Anion exchanger inhibitor DIDS induces human poorly-differentiated malignant hepatocellular carcinoma HA22T cell apoptosis

  • Chung-Jung Liu
  • Jin-Ming Hwang
  • Trang-Tiau Wu
  • Yi-Hsien Hsieh
  • Cheng-Chung Wu
  • Yih-Shou Hsieh
  • Chang-Hai Tsai
  • Hsi-Chin Wu
  • Chih-Yang Huang
  • Jer-Yuh Liu


Anion exchangers (AEs) of the Cl-/HCO3- exchanger family contribute to the regulation of intracellular acid-base balance. Recently, we found that anion exchanger 2 (AE2) was significantly expressed in human hepatocellular carcinoma (HCC) and in poorly-differentiated human HCC HA22T/VGH cells. In the present study, we further explored the pharmacological function of AE in four human HCC cell lines (SK-Hep-1, HA22T/VGH, HepG2, and Hep3B) following the treatment of 4,4’-diisothiocyanatostilbene-2,2′-disulfonic acid (DIDS), an AEs specific inhibitor. After administrations with 400–1000 μM of DIDS, cell proliferation was greatly inhibited in a dose-dependent manner from 47.5 to 65.0% in higher malignant HA22T/VGH cells, but not in other cell lines. The results of 4,6-diamidino-2-phenylindole (DAPI) staining, DNA fragmentation and flow cytometric analysis further revealed that cell apoptosis induced by DIDS was also observed in HA22T/VGH cells. Therefore, these findings suggested that AE may be involved, in part, in the proliferation and survival of HA22T cells and could be a new potential therapeutic target against specific human HCC.


HA22T hepatocellular carcinoma cells Anion exchanger 2 DIDS Apoptosis Proliferation Anion transport activity 



This work was supported in part by grants from the National Science Council, Republic of China (NSC 95–2320-B-040-043) and from Chung Shan Medical University, Republic of China (CSMU 95-OM-A-110, CSMU 95-OM-B-009 and CSMU 95-OM-B-027).


  1. 1.
    Alper SL (2006) Molecular physiology of SLC4 anion exchangers. Exp Physiol 91:153–161PubMedCrossRefGoogle Scholar
  2. 2.
    Romero MF (2005) Molecular pathophysiology of SLC4 bicarbonate transporters. Curr Opin Nephrol Hypertens 14:495–501PubMedCrossRefGoogle Scholar
  3. 3.
    Tanner MJ (1997) The structure and function of band 3 (AE1): recent developments (review) Mol Membr Biol 14:155–165Google Scholar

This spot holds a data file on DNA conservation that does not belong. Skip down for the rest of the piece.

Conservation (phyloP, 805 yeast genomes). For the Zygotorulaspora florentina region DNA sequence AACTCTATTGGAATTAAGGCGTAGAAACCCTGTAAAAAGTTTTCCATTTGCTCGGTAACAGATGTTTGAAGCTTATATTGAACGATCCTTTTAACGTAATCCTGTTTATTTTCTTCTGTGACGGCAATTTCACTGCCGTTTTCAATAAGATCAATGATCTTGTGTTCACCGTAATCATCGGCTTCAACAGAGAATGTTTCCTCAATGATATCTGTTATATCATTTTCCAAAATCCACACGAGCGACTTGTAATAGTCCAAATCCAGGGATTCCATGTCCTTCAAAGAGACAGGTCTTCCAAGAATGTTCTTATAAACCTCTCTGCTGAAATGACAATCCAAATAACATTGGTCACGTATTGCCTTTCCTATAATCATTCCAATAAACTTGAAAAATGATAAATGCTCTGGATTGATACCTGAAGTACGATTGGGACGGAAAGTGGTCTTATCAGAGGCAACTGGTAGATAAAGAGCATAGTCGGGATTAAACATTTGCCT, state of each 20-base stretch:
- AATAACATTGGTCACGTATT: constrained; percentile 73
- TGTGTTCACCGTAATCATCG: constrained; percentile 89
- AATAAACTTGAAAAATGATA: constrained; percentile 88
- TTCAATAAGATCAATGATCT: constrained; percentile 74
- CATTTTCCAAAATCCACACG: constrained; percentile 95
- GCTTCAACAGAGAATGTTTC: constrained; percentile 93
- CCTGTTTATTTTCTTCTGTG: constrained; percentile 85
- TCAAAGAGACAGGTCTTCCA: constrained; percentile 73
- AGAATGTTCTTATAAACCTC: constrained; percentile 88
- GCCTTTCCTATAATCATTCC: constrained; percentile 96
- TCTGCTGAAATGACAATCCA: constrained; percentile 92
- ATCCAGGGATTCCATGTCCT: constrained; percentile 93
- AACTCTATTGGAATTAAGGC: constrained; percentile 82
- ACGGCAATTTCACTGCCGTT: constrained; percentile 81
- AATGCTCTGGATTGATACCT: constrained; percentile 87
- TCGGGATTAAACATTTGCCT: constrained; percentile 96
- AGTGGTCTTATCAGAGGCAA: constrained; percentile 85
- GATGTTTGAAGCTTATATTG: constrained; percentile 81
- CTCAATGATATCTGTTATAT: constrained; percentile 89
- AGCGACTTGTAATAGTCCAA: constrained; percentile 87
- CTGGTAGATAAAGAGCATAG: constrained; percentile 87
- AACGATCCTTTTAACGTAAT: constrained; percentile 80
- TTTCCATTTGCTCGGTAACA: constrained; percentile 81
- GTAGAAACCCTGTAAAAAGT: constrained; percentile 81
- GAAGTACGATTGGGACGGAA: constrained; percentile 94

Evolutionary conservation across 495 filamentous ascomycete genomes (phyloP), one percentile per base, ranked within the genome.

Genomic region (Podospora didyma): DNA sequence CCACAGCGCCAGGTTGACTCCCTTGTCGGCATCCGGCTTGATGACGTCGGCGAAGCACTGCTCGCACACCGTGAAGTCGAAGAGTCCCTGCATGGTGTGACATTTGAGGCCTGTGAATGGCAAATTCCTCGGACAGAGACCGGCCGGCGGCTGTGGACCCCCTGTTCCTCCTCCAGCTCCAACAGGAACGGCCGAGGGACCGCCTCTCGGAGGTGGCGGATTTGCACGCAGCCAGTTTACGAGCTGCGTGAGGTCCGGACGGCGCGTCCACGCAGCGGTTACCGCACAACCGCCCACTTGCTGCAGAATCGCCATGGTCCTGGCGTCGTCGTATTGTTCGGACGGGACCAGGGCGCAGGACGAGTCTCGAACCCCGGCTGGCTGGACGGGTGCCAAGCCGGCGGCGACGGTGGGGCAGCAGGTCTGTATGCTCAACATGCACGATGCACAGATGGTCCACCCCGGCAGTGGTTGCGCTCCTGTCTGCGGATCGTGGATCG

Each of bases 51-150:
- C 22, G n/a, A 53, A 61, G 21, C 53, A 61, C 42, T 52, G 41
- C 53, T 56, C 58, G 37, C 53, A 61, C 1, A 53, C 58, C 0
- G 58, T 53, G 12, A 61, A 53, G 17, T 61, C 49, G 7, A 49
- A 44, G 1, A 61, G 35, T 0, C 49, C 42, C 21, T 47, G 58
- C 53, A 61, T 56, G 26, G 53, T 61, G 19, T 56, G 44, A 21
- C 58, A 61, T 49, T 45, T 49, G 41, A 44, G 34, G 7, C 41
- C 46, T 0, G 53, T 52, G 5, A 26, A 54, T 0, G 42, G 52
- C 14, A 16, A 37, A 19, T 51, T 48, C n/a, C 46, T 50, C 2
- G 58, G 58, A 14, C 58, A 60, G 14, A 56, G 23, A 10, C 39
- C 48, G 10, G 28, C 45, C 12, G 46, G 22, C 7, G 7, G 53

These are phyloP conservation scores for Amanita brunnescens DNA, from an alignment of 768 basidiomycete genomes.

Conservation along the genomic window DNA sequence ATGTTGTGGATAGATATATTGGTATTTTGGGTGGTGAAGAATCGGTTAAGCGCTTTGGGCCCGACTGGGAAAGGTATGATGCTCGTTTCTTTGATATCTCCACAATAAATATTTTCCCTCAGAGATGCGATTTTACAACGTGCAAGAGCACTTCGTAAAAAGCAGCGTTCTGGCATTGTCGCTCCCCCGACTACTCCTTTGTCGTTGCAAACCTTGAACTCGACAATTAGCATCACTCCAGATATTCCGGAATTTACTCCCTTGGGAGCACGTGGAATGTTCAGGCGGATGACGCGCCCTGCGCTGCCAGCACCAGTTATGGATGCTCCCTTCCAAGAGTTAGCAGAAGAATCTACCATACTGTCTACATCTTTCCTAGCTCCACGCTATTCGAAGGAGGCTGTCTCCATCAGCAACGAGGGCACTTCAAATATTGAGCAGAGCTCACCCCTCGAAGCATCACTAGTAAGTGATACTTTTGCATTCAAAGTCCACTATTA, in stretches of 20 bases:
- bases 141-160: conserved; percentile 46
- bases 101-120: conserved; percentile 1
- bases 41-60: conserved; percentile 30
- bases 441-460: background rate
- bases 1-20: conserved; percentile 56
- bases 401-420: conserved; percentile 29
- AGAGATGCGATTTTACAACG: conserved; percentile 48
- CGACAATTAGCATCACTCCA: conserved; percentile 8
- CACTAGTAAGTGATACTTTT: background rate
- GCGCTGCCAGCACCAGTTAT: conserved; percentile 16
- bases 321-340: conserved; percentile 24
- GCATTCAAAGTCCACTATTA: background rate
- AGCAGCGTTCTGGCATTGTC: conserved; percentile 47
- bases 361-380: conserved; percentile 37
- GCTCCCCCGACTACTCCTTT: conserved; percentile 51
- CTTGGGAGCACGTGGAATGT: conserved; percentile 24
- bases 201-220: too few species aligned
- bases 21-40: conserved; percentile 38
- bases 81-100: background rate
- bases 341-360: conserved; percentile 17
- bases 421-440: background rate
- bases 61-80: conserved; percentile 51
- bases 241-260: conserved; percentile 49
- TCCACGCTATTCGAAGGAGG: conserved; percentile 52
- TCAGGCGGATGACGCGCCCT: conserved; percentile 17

4. 4.
    Stewart AK, Kurschat CE, Burns D et al (2007) Transmembrane domain histidines contribute to regulation of AE2-mediated anion exchange by pH. Am J Physiol Cell Physiol 292:C909–C918PubMedCrossRefGoogle Scholar
  5. 5.
    Stuart-Tilley A, Sardet C, Pouyssegur J et al (1994) Immunolocalization of anion exchanger AE2 and cation exchanger NHE-1 in distinct adjacent cells of gastric mucosa. Am J Physiol 266:C559–C568PubMedGoogle Scholar
  6. 6.
    Alper SL, Stuart-Tilley A, Simmons CF et al (1994) The fodrin–ankyrin cytoskeleton of choroid plexus preferentially colocalizes with apical Na+K(+)-ATPase rather than with basolateral anion exchanger AE2. J Clin Invest 93:1430–1438PubMedCrossRefGoogle Scholar
  7. 7.
    Alper SL, Rossmann H, Wilhelm S et al (1992) Expression of AE2 anion exchanger in mouse intestine. Am J Physiol 277:G321–G332Google Scholar
  8. 8.
    Stuart-Tiley AK, Shmukler BE, Brown D et al (1998) Immunolocalization and tissue-specific splicing of AE2 anion exchanger in mouse kidney. J Am Soc Nephrol 9:946–959Google Scholar
  9. 9.
    Dudeja PK, Hafez N, Tyagi S et al (1999) Expression of the Na+/H+ and Cl-/HCO-3 exchanger isoforms in proximal and distal human airways. Am J Physiol 276:L971–L978PubMedGoogle Scholar
  10. 10.
    Kopito RR, Lee BS, Simmons DM et al (1989) Regulation of intracellular pH by a neuronal homolog of the erythrocyte anion exchanger. Cell 59:927–937PubMedCrossRefGoogle Scholar
  11. 11.
    Kobayashi S, Morgans CW, Casey JR et al (1994) AE3 anion exchanger isoforms in the vertebrate retina: developmental regulation and differential expression in neurons and glia. J Neurosci 14:6266–6279PubMedGoogle Scholar
  12. 12.
    Yannoukakos D, Stuart-Tilley A, Fernandez HA et al (1994) Molecular cloning, expression, and chromosomal localization of two isoforms of the AE3 anion exchanger from human heart. Circ Res 75:603–614PubMedGoogle Scholar
  13. 13.
    Humphreys BD, Jiang L, Chernova MN et al (1995) Hypertonic activation of AE2 anion exchanger in Xenopus oocytes via NHE-mediated intracellular alkalinization. Am J Physiol 268:C201–C209PubMedGoogle Scholar
  14. 14.
    Fejes-Toth G, Rusvai E, Cleaveland ES et al (1998) Regulation of AE2 mRNA expression in the cortical collecting duct by acid/base balance. Am J Physiol 274:F596–F601PubMedGoogle Scholar
  15. 15.
    Garcia C, Montuenga LM, Medina JF et al (1998) In situ detection of AE2 anion-exchanger mRNA in the human liver. Cell Tissue Res 291:481–488PubMedCrossRefGoogle Scholar
  16. 16.
    Martinez-Anso E, Castillo JE, Diez J et al (1994) Immunohistochemical detection of chloride/bicarbonate anion exchangers in human liver. Hepatology 19:1400–1406PubMedCrossRefGoogle Scholar
  17. 17.
    Wu TT, Hsieh YH, Wu CC et al (2006) Overexpression of anion exchanger 2 in human hepatocellular carcinoma. Chin J Physiol 49:192–198PubMedGoogle Scholar
  18. 18.
    Tian J, Tang Z, Xue Q (1999) Expressions of the metastasis-associated factors of a new human hepatocellular carcinoma cell line with highly metastatic potential]. Zhonghua Yi Xue Za Zhi 79:470–472PubMedGoogle Scholar
  19. 19.
    Chuma M, Sakamoto M, Yasuda J et al (2004) Overexpression of cortactin is involved in motility and metastasis of hepatocellular carcinoma. J Hepatol 41:629–636PubMedCrossRefGoogle Scholar
  20. 20.
    Farazi PA, DePinho RA (2006) Hepatocellular carcinoma pathogenesis: from genes to environment. Nat Rev Cancer 6:674–687PubMedCrossRefGoogle Scholar
  21. 21.
    Wu TT, Hsieh YH, Hsieh YS et al (2007) Reduction of PKCalpha decreases cell proliferation, migration, and invasion of human malignant hepatocellular carcinoma. J Cell Biochem 2007 (in press)Google Scholar
  22. 22.
    Hsieh YH, Wu TT, Huang CY et al (2007) p38 mitogen-activated protein kinase pathway is involved in protein kinase Calpha-regulated invasion in human hepatocellular carcinoma cells. Cancer Res 67:4320–4327PubMedCrossRefGoogle Scholar
  23. 23.